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Research by geographers at the University of Northampton has led to changes in the effective management of solid waste, including waste electrical and electronic equipment (WEEE), in developing countries. This work has had far-reaching consequences both for international strategies to deal with the huge volumes of waste that modern societies generate annually, and for the health and livelihoods of local communities.



Waste streams, especially those from waste electrical and electronic equipment and healthcare facilities, pose human health risks from inhaling toxic fumes to bacterial and viral contamination (in the case of healthcare waste).



Research by geographers at the University of Northampton has focused on the environmental, social, and governance (ESG) risks associated with the management of selected waste streams.



This research has contributed to policy development in the UK, notably through representation on the advisory board for the All Party Sustainable Resource Group (Jan 2001 – Jan 2020), contributions to the Chartered Institution of Waste Management’s official guidance document for healthcare waste management in England and Wales, and the European Union’s Wastes Management Technical Working Group. The working group played a key role in contributing to a European Commission policy report focused on the effective management of healthcare waste across Europe.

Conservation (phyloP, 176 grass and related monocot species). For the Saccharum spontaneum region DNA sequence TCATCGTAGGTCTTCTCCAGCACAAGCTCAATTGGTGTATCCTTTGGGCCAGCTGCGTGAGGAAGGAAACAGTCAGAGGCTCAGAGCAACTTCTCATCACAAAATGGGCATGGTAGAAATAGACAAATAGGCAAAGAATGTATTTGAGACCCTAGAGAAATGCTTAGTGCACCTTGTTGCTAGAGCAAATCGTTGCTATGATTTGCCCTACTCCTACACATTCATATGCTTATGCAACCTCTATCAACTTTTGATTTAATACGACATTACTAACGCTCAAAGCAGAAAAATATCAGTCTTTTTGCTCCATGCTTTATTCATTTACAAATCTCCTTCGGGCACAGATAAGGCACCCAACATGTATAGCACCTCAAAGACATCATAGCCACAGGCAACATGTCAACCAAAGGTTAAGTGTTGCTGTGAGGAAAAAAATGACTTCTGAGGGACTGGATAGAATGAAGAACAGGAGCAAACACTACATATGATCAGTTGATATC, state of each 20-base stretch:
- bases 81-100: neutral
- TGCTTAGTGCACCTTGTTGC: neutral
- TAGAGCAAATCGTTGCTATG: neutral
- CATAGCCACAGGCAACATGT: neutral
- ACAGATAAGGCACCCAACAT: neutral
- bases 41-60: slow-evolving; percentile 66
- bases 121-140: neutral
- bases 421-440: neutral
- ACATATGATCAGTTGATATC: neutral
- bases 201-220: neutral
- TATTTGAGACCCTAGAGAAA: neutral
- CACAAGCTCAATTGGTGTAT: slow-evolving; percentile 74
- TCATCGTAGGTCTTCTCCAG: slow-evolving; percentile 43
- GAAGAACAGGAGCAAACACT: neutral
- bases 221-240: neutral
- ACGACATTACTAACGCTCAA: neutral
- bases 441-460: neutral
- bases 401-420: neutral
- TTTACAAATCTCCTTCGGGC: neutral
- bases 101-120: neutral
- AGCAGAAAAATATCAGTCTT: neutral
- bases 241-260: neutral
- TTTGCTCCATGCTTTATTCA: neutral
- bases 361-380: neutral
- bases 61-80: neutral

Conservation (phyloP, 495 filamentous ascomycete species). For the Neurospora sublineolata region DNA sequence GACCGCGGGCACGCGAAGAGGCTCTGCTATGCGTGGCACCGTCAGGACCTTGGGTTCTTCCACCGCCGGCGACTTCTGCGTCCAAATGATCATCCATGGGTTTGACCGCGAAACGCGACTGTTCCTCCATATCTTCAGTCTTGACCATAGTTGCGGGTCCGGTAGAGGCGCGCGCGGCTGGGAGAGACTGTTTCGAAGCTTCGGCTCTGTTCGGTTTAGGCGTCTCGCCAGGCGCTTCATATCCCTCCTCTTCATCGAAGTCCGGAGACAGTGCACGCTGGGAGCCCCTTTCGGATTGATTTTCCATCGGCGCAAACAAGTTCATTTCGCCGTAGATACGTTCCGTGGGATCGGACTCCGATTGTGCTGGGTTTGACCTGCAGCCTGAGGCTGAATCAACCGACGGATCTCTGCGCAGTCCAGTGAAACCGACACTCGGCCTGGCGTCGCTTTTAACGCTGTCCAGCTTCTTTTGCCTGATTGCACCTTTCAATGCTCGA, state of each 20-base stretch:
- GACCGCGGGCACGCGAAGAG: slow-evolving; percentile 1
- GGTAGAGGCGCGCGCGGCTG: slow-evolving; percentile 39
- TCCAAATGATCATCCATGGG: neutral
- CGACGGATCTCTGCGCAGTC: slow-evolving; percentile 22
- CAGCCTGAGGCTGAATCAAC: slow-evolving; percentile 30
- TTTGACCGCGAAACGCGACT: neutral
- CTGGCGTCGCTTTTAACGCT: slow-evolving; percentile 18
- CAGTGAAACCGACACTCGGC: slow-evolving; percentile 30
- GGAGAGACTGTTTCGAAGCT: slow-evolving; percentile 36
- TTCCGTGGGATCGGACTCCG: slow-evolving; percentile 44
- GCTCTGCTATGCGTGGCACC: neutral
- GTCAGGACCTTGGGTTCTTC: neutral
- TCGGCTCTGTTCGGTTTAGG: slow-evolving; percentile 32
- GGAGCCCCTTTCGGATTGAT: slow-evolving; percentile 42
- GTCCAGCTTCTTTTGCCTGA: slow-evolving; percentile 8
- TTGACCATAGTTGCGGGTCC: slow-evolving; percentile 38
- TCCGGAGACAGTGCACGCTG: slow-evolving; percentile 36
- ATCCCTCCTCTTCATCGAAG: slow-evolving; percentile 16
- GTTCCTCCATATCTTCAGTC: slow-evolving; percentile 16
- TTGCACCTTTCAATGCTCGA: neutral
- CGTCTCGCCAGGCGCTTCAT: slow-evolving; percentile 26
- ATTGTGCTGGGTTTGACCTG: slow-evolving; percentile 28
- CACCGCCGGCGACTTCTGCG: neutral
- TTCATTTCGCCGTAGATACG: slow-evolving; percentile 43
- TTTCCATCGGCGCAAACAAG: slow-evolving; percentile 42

The University of Northampton partnered with REBus, an EU Life+ project which worked with companies directly, in particular on schemes that incentivise the return of products for recycling or reuse. This collaboration aimed to divert these products from entering waste streams. As one example, REBus helped Argos, a retailer with 740 high-street outlets, to implement a ‘gadget trade-in service’.

The research has also improved waste management in developing countries, through innovative tools for LaWEEEda, which raised understanding of WEEE for a variety of third-sector stakeholders in Brazil and Nicaragua.


More information

Institution: University of Northampton

Researchers:  Professor Margaret Bates, Dr Terry Tudor


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How to cite

Royal Geographical Society (with IBG) (2023) Hazardous waste and the circular economy. Available at  Last accessed on: <date>